Our average age was young (57.2 years), whereas the majority of strokes occur in people over age 65. Race is also important in stroke mortality. African Americans have a twofold higher mortality than their white counterparts.109,110
Although we did not study the data on race, over 11,000 patients in this meta-analysis were Scandinavian or Scottish and presumably unrepresentative of the African-American population.
Some of the observed effects of statins in reducing stroke events may reflect their non-lipid-lowering properties. Statins have antithrombotic effects on endothelial function, plaque stability, and thrombus formation.111
Statins also cause platelet inhibition and facilitate fibrinolysis. These effects could also explain the lowered incidence of nonfatal stroke by preventing ischemia, however, causing fatal strokes by facilitating bleeding.
Our results are concordant with the four meta-analyses published after our search was concluded.112–115
All four studies showed statistically significant reductions in total stroke risk. The two that were able to discriminate fatal from nonfatal strokes, 113,114
as we did, found a significant reduction in nonfatal stroke risk and a nonsignificant increase in fatal stroke events on statins. Two of these four overviews also conducted separate meta-analyses for trials of primary and secondary coronary disease prevention.112,113
They found, as we did, a significant reduction in total and nonfatal stroke risk only for trials of secondary coronary disease prevention. Although the studies included in our meta-analysis were similar to the others, 112–115
two randomized controlled trials using statins 21,58
were excluded from analysis on the basis that they did not report stroke data. Two of the four recent meta-analyses 113,114
included data on the Multicenter Anti-Atheroma Study (MAAS), 21
while no data were available for the other excluded trial.58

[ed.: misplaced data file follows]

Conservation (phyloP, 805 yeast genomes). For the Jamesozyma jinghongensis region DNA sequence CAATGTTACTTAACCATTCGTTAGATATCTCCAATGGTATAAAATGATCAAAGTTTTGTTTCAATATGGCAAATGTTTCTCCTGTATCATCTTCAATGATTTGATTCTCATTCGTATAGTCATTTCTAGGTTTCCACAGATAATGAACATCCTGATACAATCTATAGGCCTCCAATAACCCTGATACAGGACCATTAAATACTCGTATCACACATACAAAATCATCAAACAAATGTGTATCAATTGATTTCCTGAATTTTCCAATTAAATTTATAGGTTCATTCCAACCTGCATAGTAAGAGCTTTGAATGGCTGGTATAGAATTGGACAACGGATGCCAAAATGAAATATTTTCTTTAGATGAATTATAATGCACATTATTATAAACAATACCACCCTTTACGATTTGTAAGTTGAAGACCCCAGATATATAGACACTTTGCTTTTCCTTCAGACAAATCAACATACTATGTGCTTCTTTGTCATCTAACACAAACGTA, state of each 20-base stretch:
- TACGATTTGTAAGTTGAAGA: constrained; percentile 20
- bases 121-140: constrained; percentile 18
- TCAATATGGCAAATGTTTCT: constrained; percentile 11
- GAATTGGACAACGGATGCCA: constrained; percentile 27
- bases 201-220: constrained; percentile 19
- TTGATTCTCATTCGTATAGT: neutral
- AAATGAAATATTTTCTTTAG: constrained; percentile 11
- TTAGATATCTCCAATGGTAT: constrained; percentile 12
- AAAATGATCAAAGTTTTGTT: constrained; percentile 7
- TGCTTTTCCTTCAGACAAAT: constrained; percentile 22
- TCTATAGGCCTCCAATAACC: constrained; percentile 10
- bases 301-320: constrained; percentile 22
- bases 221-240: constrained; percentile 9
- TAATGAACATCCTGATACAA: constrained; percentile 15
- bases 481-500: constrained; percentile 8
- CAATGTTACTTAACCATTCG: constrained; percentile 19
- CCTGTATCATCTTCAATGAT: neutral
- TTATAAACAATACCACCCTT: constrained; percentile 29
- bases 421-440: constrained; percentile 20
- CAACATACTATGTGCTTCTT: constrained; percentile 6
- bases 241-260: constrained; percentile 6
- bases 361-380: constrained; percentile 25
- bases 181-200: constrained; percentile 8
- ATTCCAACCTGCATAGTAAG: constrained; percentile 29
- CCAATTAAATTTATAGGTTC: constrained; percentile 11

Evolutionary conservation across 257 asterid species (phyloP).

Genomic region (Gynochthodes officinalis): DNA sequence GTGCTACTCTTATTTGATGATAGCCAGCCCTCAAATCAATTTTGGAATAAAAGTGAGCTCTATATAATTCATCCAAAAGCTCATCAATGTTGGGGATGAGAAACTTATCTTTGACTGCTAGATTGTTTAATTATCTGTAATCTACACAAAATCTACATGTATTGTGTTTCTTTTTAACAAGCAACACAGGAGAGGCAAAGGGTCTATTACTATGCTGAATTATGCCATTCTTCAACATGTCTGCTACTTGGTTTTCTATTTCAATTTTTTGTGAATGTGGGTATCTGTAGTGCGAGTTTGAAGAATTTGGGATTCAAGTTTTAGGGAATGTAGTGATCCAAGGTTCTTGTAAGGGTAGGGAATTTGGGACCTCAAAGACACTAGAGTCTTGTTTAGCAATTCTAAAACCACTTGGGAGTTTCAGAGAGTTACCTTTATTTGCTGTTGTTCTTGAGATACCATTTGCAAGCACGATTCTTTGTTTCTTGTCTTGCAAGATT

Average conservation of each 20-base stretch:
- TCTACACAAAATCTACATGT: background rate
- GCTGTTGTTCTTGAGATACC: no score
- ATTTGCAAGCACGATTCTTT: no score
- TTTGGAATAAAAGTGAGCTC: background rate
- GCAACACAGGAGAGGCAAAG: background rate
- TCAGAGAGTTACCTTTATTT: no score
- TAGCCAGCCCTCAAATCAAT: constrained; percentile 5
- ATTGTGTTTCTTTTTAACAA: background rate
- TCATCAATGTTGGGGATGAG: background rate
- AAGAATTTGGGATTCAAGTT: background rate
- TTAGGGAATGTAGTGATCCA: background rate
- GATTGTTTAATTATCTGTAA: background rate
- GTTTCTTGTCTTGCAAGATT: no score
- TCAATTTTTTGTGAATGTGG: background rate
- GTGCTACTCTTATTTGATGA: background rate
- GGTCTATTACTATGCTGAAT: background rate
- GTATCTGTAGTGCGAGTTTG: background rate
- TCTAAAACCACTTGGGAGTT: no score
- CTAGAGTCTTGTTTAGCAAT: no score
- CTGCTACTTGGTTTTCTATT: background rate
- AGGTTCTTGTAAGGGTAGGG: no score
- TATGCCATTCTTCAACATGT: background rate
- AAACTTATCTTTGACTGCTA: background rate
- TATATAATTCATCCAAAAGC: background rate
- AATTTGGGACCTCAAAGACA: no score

The MAAS study was an angiographic trial of 381 patients assigned to simvastatin or placebo for 4 years.21
The trial demonstrated no fatal stroke events on either arm of therapy, two nonfatal strokes on placebo, and one nonfatal stroke on simvastatin. Recalculating the meta-analysis by including the MAAS data, we found exactly the same summary point estimates and confidence limits for both fatal and nonfatal stroke outcomes (fatal stroke, OR 1.25; 95% CI 0.71, 2.24; nonfatal stroke, OR 0.64; 95% CI 0.51, 0.79). The Sahni et al. trial was an angiography study that evaluated the effect of lovastatin on restenosis rates after coronary angioplasty.58
This trial included 157 patients followed for an average duration of 4 months. Although no stroke data were reported in their publication, it is doubtful that their results would appreciably alter our overall summary estimates.
In this meta-analysis, the aggregation of summary statistics from a wide diversity of patients to arrive at a point estimate of relative risk may obscure the ability to determine whom this type of therapy is most or least likely to benefit. Although we did find that the relative risk reduction in nonfatal stroke from secondary prevention trials may be more than twice that of primary prevention trials, this difference was not significant and had overlapping confidence intervals. While the relative risk of stroke did not show a significant relation to baseline cardiac risk, our weighted linear regression model did support a significant trend between the absolute risk reduction and baseline risk for cardiac events. This relation implies that while the relative benefit may be similar between primary and secondary prevention, patients with a greater background risk of cardiovascular events, such as those with established coronary artery disease or with multiple risk factors, will benefit the most in stroke reduction from statin therapy.